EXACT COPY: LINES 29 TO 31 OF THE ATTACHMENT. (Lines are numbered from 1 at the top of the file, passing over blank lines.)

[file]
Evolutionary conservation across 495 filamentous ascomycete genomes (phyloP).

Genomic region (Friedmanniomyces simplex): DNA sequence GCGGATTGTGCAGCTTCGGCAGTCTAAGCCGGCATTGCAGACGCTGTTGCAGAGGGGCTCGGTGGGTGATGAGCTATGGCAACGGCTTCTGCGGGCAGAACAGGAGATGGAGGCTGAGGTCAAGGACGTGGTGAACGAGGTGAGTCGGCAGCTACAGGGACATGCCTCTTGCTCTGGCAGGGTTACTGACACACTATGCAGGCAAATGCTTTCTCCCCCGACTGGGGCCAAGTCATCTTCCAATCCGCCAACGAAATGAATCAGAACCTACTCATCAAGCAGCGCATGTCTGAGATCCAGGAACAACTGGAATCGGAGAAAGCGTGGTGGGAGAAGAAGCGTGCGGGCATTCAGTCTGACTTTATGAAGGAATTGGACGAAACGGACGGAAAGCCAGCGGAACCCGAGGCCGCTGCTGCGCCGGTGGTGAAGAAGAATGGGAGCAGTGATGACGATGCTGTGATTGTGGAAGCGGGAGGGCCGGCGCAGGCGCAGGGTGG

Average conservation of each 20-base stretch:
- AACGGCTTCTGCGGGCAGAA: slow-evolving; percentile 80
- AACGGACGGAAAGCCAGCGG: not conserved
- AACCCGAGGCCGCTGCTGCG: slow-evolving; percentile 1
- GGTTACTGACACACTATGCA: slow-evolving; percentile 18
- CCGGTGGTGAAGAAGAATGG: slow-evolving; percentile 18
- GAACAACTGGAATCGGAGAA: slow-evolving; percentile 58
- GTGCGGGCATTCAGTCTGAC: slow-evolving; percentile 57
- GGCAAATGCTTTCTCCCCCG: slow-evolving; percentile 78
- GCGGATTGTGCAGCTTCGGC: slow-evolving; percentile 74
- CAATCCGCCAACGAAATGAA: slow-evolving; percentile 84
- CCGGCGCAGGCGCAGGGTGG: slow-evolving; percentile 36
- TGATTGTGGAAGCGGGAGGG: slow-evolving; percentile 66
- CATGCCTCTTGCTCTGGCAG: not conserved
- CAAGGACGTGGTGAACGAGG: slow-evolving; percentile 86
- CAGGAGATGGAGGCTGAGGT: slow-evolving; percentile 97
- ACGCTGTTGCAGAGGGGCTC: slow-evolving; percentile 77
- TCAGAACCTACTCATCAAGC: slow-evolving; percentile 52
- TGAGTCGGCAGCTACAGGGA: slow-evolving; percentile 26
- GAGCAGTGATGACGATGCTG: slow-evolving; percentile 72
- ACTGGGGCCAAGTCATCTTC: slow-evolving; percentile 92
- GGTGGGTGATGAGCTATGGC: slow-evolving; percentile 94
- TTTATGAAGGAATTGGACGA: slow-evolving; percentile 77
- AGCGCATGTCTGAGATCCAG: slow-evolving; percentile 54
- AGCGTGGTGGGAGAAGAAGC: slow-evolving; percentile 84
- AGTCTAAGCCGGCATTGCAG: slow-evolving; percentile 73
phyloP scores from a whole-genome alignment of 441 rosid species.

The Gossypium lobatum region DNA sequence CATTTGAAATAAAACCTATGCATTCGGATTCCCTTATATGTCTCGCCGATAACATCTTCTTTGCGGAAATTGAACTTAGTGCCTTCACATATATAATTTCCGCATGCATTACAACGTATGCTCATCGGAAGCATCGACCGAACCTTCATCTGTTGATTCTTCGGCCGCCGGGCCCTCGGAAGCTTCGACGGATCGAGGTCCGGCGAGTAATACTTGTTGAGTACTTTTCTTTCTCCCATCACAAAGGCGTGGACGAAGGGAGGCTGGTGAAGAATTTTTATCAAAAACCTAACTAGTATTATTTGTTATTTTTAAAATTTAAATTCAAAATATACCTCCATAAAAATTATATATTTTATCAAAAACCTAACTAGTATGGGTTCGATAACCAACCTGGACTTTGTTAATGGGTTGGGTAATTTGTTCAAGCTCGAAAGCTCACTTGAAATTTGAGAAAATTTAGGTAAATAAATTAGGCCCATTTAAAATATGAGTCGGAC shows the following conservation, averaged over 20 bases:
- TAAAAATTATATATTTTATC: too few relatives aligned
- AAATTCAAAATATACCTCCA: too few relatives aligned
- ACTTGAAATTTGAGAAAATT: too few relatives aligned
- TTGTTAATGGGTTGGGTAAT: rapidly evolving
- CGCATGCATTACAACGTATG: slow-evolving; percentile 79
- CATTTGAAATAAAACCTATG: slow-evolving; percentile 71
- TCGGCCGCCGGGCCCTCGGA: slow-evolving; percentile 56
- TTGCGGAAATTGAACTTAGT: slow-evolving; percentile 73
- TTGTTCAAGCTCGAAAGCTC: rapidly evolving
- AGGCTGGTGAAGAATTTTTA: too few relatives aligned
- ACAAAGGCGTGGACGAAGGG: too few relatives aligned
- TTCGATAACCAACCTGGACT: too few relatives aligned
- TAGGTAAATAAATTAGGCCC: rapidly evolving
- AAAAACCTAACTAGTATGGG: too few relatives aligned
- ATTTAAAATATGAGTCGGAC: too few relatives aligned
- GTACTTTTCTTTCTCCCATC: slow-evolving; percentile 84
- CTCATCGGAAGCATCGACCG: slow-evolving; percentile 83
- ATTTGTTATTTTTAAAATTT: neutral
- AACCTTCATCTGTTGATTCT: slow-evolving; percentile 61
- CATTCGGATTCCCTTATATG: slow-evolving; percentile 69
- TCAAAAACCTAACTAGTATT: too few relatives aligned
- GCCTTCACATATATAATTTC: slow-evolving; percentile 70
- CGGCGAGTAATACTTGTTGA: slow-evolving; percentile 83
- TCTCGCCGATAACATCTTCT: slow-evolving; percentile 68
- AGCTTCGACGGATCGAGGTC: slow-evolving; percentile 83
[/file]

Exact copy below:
phyloP scores from a whole-genome alignment of 441 rosid species.

The Gossypium lobatum region DNA sequence CATTTGAAATAAAACCTATGCATTCGGATTCCCTTATATGTCTCGCCGATAACATCTTCTTTGCGGAAATTGAACTTAGTGCCTTCACATATATAATTTCCGCATGCATTACAACGTATGCTCATCGGAAGCATCGACCGAACCTTCATCTGTTGATTCTTCGGCCGCCGGGCCCTCGGAAGCTTCGACGGATCGAGGTCCGGCGAGTAATACTTGTTGAGTACTTTTCTTTCTCCCATCACAAAGGCGTGGACGAAGGGAGGCTGGTGAAGAATTTTTATCAAAAACCTAACTAGTATTATTTGTTATTTTTAAAATTTAAATTCAAAATATACCTCCATAAAAATTATATATTTTATCAAAAACCTAACTAGTATGGGTTCGATAACCAACCTGGACTTTGTTAATGGGTTGGGTAATTTGTTCAAGCTCGAAAGCTCACTTGAAATTTGAGAAAATTTAGGTAAATAAATTAGGCCCATTTAAAATATGAGTCGGAC shows the following conservation, averaged over 20 bases:
- TAAAAATTATATATTTTATC: too few relatives aligned